3. It’s soooo true that it adds up!!! The only time I’ve really been successful in calorie counting is when I’ve recorded EVERYTHING that’s gone in my mouth (i.e. “licked the spoon – 20 cal.”). It makes a difference to have an accurate account of what you’ve actually consumed.

  4. I do agree that we should be good stewards of our bodies, but it is seriously hard to keep track of calories. Do you have any suggestions? Are there any books that have a good range of foods that list calories? How can you gauge when you eat out at a restaurant and you don’t have a weighing scale?

  5. Great article. Rings a huge bell in my life. Thank you.

  6. this is a really interesting read:) weight control is a very delicate affair, and your tips are useful! I’m glad I discovered your site:)

  7. Thanks Bonnie this is exactly what I need to be doing. My weekends are killing my diet.

  8. Thanks Bonnie, You are so right …one extra cookie a day can put you over the tipping point and make the diffirence if you maintain your weight or are gaining weight.

    Susan’s last blog post..How are you Voting for your Health?

  9. Hello. Great job. I did not expect this on a Wednesday. This is a great story. Thanks!

  10. ABOUT COUNTING CALORIES: You can buy a calorie book or use a calorie counter online. Shoot, now they have calorie counters you can upload on your phone. Many restaurants even have a nutritional menu too. As technology advances, you will have fewer and fewer excuses. Once you begin counting calories, then the real lesson begins. Eventually you won’t even need a calorie book.

    The calorie-counting process will teach you everything you need so that when you do eat out you’ll know what 4 ounces of meat looks like, you’ll know that broccoli is lower in calories than rice, etc. As you track your calories (whether it’s online or looking it up in a book), you’ll learn how to make better decisions no matter where you eat.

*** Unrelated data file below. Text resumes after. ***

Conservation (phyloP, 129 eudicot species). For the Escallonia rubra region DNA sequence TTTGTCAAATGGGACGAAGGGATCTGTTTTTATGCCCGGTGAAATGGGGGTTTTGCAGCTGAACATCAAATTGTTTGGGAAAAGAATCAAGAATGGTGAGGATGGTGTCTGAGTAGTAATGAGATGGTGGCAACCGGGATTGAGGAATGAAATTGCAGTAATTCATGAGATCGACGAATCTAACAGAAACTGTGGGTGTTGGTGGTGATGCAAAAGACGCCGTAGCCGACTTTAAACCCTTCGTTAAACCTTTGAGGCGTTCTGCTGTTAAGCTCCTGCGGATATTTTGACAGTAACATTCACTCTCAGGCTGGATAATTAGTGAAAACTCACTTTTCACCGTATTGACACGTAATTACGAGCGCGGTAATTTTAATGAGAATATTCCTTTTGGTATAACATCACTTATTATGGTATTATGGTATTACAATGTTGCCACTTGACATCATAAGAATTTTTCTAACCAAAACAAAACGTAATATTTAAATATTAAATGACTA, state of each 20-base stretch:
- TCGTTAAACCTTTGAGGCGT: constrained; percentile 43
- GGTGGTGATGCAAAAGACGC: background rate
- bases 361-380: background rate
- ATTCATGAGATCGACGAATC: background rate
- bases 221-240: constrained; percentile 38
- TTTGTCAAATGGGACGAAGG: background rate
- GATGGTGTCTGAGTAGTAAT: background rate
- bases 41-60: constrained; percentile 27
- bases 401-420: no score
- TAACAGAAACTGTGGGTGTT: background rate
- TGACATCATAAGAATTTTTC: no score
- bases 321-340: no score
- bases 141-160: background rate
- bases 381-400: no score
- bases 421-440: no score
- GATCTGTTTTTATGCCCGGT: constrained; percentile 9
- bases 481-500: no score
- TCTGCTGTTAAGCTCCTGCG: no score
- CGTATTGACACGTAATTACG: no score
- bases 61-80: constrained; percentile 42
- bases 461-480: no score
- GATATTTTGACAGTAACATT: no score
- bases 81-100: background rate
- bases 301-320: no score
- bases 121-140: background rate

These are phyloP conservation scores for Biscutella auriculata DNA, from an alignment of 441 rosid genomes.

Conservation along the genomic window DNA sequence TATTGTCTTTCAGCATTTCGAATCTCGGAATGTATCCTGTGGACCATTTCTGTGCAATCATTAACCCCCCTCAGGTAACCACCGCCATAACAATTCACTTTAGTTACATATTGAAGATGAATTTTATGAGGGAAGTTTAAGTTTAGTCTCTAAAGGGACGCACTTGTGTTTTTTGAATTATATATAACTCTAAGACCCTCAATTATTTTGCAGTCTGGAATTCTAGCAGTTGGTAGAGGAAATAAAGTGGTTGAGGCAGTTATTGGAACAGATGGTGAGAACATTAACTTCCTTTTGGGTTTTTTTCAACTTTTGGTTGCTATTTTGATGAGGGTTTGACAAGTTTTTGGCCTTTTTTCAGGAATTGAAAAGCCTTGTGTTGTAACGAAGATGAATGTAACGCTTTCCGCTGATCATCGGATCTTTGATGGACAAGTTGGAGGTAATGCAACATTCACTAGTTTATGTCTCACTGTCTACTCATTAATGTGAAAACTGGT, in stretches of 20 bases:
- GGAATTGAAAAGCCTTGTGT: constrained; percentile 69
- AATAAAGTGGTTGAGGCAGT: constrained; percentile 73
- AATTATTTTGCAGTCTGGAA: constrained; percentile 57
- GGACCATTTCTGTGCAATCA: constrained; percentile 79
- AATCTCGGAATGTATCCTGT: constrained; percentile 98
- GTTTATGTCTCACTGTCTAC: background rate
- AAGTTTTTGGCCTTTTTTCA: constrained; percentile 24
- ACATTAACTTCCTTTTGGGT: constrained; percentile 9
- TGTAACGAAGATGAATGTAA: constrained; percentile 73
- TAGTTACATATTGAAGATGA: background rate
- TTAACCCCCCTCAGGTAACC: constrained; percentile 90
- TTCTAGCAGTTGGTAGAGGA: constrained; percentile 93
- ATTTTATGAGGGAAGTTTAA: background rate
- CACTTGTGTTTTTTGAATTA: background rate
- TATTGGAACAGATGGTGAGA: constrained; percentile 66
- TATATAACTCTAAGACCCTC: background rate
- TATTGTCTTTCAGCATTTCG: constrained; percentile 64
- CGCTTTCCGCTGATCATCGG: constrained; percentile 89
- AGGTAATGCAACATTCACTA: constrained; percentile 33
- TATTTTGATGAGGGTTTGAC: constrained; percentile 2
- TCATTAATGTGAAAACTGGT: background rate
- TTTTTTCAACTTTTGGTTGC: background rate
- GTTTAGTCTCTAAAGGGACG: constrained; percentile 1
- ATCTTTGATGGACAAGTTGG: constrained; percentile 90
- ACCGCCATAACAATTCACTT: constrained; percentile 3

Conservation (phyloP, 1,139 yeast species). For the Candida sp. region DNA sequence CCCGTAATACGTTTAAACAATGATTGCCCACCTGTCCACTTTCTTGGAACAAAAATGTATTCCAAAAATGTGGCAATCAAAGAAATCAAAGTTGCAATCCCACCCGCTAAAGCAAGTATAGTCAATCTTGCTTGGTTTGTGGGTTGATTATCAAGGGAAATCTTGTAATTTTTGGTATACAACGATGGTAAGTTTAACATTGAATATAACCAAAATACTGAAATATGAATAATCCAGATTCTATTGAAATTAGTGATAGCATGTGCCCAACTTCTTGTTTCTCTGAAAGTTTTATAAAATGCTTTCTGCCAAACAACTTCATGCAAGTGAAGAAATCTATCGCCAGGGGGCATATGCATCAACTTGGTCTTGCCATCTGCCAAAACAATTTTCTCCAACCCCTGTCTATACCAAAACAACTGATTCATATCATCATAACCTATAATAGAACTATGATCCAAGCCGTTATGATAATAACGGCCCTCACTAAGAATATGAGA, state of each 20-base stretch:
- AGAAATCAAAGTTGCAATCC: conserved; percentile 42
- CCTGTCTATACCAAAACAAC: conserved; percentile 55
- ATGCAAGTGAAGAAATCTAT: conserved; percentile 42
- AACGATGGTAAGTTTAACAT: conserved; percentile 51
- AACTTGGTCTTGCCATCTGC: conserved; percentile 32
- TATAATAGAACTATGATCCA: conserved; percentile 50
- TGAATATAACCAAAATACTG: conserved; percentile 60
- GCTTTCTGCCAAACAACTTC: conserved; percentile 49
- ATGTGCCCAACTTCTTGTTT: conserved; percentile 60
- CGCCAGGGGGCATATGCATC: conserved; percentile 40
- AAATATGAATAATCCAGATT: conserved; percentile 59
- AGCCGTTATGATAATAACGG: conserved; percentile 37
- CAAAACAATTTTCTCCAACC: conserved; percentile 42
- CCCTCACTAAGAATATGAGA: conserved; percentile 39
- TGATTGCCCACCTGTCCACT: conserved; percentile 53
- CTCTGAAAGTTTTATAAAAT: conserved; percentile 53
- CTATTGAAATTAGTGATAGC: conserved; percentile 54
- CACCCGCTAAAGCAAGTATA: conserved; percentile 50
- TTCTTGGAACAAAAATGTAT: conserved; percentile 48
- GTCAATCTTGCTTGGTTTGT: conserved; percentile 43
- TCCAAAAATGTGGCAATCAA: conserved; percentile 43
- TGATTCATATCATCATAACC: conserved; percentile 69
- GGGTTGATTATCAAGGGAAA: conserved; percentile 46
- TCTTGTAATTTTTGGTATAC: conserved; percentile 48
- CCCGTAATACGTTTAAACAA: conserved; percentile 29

During our diet program at our club, the first week everyone is completely overwhelmed because they don’t know how many calories anything is. By the second week, they have learned a few meals and snacks that fit their caloric budget and have discovered food items that were totally sabotaging their program. By the third week, they feel like they are “getting it” and by the 5th or 6th week, they are empowered by their new knowledge and the way they look at food is totally different than they did before.

    Over time, this knowledge grows to a new feeling of freedom, where they are no longer in bondage to a diet but they are freer than ever because they have the ability to modify meals, order from any menu and have treats that all fit within their “budget”. As any learning experience, it takes time – BUT there is no substitution for this lesson learned. This is the entire reason for counting calories. It’s not the answer – it’s the lesson. Once you complete the lesson, you will have more answers than you ever imagined.

    Hope that makes sense. 🙂

  11. […] Weight-loss: Balance Your Dieting Checkbook […]